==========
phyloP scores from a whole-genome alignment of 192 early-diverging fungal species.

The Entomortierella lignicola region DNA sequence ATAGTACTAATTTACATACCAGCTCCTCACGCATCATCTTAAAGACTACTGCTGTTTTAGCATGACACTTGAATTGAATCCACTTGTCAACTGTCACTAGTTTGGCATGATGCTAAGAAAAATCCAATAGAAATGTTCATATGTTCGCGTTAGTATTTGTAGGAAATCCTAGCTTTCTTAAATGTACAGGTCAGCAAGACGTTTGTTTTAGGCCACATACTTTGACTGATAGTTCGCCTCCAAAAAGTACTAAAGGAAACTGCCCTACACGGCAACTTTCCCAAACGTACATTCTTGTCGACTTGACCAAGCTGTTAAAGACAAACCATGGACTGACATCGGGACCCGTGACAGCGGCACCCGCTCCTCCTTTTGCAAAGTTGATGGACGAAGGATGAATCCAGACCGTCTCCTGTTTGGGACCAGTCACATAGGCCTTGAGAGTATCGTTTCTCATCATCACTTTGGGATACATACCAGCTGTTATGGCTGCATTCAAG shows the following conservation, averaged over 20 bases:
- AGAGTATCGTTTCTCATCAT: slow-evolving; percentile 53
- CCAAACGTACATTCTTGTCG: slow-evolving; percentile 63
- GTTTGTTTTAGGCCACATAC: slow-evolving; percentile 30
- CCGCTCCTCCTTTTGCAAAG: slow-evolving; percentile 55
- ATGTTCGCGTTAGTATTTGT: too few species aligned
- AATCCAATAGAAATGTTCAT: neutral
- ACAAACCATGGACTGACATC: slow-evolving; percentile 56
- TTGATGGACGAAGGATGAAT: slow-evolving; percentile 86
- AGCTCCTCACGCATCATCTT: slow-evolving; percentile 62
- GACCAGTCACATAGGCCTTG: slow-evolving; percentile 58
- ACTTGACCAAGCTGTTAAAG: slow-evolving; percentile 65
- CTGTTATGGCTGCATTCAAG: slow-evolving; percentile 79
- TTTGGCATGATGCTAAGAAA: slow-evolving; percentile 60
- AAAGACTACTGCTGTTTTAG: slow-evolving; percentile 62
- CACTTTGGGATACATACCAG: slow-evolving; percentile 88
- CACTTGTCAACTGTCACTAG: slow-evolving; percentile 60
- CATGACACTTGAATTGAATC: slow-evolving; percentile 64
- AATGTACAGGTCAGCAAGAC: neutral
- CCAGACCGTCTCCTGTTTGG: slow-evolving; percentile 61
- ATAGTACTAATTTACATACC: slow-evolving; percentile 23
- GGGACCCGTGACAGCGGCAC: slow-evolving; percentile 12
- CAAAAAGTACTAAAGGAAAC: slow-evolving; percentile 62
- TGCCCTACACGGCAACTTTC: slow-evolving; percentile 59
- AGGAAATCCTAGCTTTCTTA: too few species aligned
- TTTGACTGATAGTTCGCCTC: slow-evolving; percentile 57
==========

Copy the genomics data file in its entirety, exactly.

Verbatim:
phyloP scores from a whole-genome alignment of 192 early-diverging fungal species.

The Entomortierella lignicola region DNA sequence ATAGTACTAATTTACATACCAGCTCCTCACGCATCATCTTAAAGACTACTGCTGTTTTAGCATGACACTTGAATTGAATCCACTTGTCAACTGTCACTAGTTTGGCATGATGCTAAGAAAAATCCAATAGAAATGTTCATATGTTCGCGTTAGTATTTGTAGGAAATCCTAGCTTTCTTAAATGTACAGGTCAGCAAGACGTTTGTTTTAGGCCACATACTTTGACTGATAGTTCGCCTCCAAAAAGTACTAAAGGAAACTGCCCTACACGGCAACTTTCCCAAACGTACATTCTTGTCGACTTGACCAAGCTGTTAAAGACAAACCATGGACTGACATCGGGACCCGTGACAGCGGCACCCGCTCCTCCTTTTGCAAAGTTGATGGACGAAGGATGAATCCAGACCGTCTCCTGTTTGGGACCAGTCACATAGGCCTTGAGAGTATCGTTTCTCATCATCACTTTGGGATACATACCAGCTGTTATGGCTGCATTCAAG shows the following conservation, averaged over 20 bases:
- AGAGTATCGTTTCTCATCAT: slow-evolving; percentile 53
- CCAAACGTACATTCTTGTCG: slow-evolving; percentile 63
- GTTTGTTTTAGGCCACATAC: slow-evolving; percentile 30
- CCGCTCCTCCTTTTGCAAAG: slow-evolving; percentile 55
- ATGTTCGCGTTAGTATTTGT: too few species aligned
- AATCCAATAGAAATGTTCAT: neutral
- ACAAACCATGGACTGACATC: slow-evolving; percentile 56
- TTGATGGACGAAGGATGAAT: slow-evolving; percentile 86
- AGCTCCTCACGCATCATCTT: slow-evolving; percentile 62
- GACCAGTCACATAGGCCTTG: slow-evolving; percentile 58
- ACTTGACCAAGCTGTTAAAG: slow-evolving; percentile 65
- CTGTTATGGCTGCATTCAAG: slow-evolving; percentile 79
- TTTGGCATGATGCTAAGAAA: slow-evolving; percentile 60
- AAAGACTACTGCTGTTTTAG: slow-evolving; percentile 62
- CACTTTGGGATACATACCAG: slow-evolving; percentile 88
- CACTTGTCAACTGTCACTAG: slow-evolving; percentile 60
- CATGACACTTGAATTGAATC: slow-evolving; percentile 64
- AATGTACAGGTCAGCAAGAC: neutral
- CCAGACCGTCTCCTGTTTGG: slow-evolving; percentile 61
- ATAGTACTAATTTACATACC: slow-evolving; percentile 23
- GGGACCCGTGACAGCGGCAC: slow-evolving; percentile 12
- CAAAAAGTACTAAAGGAAAC: slow-evolving; percentile 62
- TGCCCTACACGGCAACTTTC: slow-evolving; percentile 59
- AGGAAATCCTAGCTTTCTTA: too few species aligned
- TTTGACTGATAGTTCGCCTC: slow-evolving; percentile 57